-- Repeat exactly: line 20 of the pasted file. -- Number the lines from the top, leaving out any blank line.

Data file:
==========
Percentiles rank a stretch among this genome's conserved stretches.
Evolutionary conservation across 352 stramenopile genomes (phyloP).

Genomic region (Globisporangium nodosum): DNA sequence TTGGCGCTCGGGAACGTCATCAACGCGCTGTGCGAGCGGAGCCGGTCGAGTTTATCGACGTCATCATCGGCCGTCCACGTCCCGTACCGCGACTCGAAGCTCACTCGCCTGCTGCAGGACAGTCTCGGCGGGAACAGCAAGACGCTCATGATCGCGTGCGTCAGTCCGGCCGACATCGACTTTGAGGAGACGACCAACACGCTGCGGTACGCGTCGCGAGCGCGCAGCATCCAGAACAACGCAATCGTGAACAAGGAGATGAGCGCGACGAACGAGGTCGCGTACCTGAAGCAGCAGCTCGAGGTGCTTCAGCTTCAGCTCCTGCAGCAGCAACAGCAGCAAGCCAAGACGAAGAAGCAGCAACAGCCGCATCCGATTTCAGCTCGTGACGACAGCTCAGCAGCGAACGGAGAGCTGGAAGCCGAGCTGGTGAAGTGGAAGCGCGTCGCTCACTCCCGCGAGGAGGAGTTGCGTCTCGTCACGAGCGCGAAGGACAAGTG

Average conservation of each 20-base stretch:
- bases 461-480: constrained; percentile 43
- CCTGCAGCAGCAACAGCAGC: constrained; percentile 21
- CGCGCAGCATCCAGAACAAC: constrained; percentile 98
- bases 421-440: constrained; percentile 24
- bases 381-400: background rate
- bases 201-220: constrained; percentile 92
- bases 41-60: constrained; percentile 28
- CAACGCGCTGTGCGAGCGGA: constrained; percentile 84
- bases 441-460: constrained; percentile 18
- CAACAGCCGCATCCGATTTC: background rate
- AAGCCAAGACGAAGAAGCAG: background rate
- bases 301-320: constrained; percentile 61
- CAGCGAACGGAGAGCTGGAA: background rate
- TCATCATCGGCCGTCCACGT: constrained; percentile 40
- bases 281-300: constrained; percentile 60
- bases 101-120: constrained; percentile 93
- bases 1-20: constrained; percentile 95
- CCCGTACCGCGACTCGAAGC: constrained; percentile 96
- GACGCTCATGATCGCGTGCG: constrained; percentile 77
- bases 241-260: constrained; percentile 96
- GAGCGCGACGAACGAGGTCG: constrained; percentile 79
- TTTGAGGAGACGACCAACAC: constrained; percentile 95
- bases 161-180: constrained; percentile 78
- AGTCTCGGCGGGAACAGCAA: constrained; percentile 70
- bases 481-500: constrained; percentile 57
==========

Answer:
- bases 101-120: constrained; percentile 93